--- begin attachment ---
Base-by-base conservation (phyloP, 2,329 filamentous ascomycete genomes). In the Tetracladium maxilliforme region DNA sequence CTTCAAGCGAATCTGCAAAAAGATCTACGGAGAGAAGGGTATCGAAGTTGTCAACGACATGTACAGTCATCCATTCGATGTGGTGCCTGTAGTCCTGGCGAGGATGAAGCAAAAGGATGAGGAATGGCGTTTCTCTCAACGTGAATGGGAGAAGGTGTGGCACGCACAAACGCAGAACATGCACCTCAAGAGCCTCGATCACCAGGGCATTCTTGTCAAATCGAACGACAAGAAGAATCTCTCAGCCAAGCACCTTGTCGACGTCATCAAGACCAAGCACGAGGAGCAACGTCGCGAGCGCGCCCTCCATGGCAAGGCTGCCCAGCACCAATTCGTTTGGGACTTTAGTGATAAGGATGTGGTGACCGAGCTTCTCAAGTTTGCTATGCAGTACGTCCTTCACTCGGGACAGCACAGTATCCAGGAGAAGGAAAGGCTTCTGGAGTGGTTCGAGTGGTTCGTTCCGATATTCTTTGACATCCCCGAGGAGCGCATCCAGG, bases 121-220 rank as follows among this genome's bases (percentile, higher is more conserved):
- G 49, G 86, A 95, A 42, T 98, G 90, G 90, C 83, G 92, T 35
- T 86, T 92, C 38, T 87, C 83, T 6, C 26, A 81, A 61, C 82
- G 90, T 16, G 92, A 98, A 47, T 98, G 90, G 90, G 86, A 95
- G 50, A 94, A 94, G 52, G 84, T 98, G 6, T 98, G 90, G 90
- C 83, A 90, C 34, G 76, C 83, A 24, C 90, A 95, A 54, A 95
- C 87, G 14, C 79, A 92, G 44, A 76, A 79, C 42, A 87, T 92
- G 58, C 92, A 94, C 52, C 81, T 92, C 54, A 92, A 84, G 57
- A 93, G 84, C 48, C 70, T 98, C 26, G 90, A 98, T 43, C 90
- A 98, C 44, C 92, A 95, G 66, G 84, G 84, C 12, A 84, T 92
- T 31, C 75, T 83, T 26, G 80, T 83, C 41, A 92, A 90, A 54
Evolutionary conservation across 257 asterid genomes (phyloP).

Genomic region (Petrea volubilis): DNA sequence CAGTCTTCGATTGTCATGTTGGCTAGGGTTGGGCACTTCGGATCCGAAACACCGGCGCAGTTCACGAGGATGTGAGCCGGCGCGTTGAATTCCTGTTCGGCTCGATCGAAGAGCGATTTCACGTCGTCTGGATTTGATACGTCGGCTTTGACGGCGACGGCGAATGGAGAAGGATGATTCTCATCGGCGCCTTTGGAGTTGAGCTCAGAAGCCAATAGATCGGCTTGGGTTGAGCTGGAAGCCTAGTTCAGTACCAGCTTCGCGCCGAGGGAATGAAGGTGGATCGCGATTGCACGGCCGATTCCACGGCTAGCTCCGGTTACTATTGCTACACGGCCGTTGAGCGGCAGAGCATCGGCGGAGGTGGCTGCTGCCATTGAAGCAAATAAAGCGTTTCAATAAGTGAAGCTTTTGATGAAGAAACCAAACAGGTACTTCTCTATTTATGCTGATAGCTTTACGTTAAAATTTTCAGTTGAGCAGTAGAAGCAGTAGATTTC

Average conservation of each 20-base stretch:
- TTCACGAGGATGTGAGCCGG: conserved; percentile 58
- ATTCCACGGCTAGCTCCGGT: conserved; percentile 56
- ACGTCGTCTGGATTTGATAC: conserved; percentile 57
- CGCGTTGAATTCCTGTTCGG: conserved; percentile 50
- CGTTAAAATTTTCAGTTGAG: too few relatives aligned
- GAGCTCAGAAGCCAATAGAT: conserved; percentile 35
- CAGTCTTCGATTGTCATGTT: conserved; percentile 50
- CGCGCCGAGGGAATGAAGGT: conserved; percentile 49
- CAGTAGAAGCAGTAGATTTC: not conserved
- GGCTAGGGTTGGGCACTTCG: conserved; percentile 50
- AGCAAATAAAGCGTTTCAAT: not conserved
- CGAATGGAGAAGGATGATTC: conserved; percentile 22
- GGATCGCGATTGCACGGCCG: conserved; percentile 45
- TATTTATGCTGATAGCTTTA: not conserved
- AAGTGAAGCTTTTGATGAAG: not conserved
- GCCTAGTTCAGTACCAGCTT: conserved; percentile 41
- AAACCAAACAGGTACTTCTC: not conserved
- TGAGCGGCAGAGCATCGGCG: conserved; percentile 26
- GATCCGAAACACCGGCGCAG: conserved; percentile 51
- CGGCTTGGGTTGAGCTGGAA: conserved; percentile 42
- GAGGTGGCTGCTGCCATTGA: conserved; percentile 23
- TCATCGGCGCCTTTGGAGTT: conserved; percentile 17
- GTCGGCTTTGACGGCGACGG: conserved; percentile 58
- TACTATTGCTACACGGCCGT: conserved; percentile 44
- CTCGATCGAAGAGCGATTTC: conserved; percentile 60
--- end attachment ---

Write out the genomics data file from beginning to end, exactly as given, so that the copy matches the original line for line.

Base-by-base conservation (phyloP, 2,329 filamentous ascomycete genomes). In the Tetracladium maxilliforme region DNA sequence CTTCAAGCGAATCTGCAAAAAGATCTACGGAGAGAAGGGTATCGAAGTTGTCAACGACATGTACAGTCATCCATTCGATGTGGTGCCTGTAGTCCTGGCGAGGATGAAGCAAAAGGATGAGGAATGGCGTTTCTCTCAACGTGAATGGGAGAAGGTGTGGCACGCACAAACGCAGAACATGCACCTCAAGAGCCTCGATCACCAGGGCATTCTTGTCAAATCGAACGACAAGAAGAATCTCTCAGCCAAGCACCTTGTCGACGTCATCAAGACCAAGCACGAGGAGCAACGTCGCGAGCGCGCCCTCCATGGCAAGGCTGCCCAGCACCAATTCGTTTGGGACTTTAGTGATAAGGATGTGGTGACCGAGCTTCTCAAGTTTGCTATGCAGTACGTCCTTCACTCGGGACAGCACAGTATCCAGGAGAAGGAAAGGCTTCTGGAGTGGTTCGAGTGGTTCGTTCCGATATTCTTTGACATCCCCGAGGAGCGCATCCAGG, bases 121-220 rank as follows among this genome's bases (percentile, higher is more conserved):
- G 49, G 86, A 95, A 42, T 98, G 90, G 90, C 83, G 92, T 35
- T 86, T 92, C 38, T 87, C 83, T 6, C 26, A 81, A 61, C 82
- G 90, T 16, G 92, A 98, A 47, T 98, G 90, G 90, G 86, A 95
- G 50, A 94, A 94, G 52, G 84, T 98, G 6, T 98, G 90, G 90
- C 83, A 90, C 34, G 76, C 83, A 24, C 90, A 95, A 54, A 95
- C 87, G 14, C 79, A 92, G 44, A 76, A 79, C 42, A 87, T 92
- G 58, C 92, A 94, C 52, C 81, T 92, C 54, A 92, A 84, G 57
- A 93, G 84, C 48, C 70, T 98, C 26, G 90, A 98, T 43, C 90
- A 98, C 44, C 92, A 95, G 66, G 84, G 84, C 12, A 84, T 92
- T 31, C 75, T 83, T 26, G 80, T 83, C 41, A 92, A 90, A 54
Evolutionary conservation across 257 asterid genomes (phyloP).

Genomic region (Petrea volubilis): DNA sequence CAGTCTTCGATTGTCATGTTGGCTAGGGTTGGGCACTTCGGATCCGAAACACCGGCGCAGTTCACGAGGATGTGAGCCGGCGCGTTGAATTCCTGTTCGGCTCGATCGAAGAGCGATTTCACGTCGTCTGGATTTGATACGTCGGCTTTGACGGCGACGGCGAATGGAGAAGGATGATTCTCATCGGCGCCTTTGGAGTTGAGCTCAGAAGCCAATAGATCGGCTTGGGTTGAGCTGGAAGCCTAGTTCAGTACCAGCTTCGCGCCGAGGGAATGAAGGTGGATCGCGATTGCACGGCCGATTCCACGGCTAGCTCCGGTTACTATTGCTACACGGCCGTTGAGCGGCAGAGCATCGGCGGAGGTGGCTGCTGCCATTGAAGCAAATAAAGCGTTTCAATAAGTGAAGCTTTTGATGAAGAAACCAAACAGGTACTTCTCTATTTATGCTGATAGCTTTACGTTAAAATTTTCAGTTGAGCAGTAGAAGCAGTAGATTTC

Average conservation of each 20-base stretch:
- TTCACGAGGATGTGAGCCGG: conserved; percentile 58
- ATTCCACGGCTAGCTCCGGT: conserved; percentile 56
- ACGTCGTCTGGATTTGATAC: conserved; percentile 57
- CGCGTTGAATTCCTGTTCGG: conserved; percentile 50
- CGTTAAAATTTTCAGTTGAG: too few relatives aligned
- GAGCTCAGAAGCCAATAGAT: conserved; percentile 35
- CAGTCTTCGATTGTCATGTT: conserved; percentile 50
- CGCGCCGAGGGAATGAAGGT: conserved; percentile 49
- CAGTAGAAGCAGTAGATTTC: not conserved
- GGCTAGGGTTGGGCACTTCG: conserved; percentile 50
- AGCAAATAAAGCGTTTCAAT: not conserved
- CGAATGGAGAAGGATGATTC: conserved; percentile 22
- GGATCGCGATTGCACGGCCG: conserved; percentile 45
- TATTTATGCTGATAGCTTTA: not conserved
- AAGTGAAGCTTTTGATGAAG: not conserved
- GCCTAGTTCAGTACCAGCTT: conserved; percentile 41
- AAACCAAACAGGTACTTCTC: not conserved
- TGAGCGGCAGAGCATCGGCG: conserved; percentile 26
- GATCCGAAACACCGGCGCAG: conserved; percentile 51
- CGGCTTGGGTTGAGCTGGAA: conserved; percentile 42
- GAGGTGGCTGCTGCCATTGA: conserved; percentile 23
- TCATCGGCGCCTTTGGAGTT: conserved; percentile 17
- GTCGGCTTTGACGGCGACGG: conserved; percentile 58
- TACTATTGCTACACGGCCGT: conserved; percentile 44
- CTCGATCGAAGAGCGATTTC: conserved; percentile 60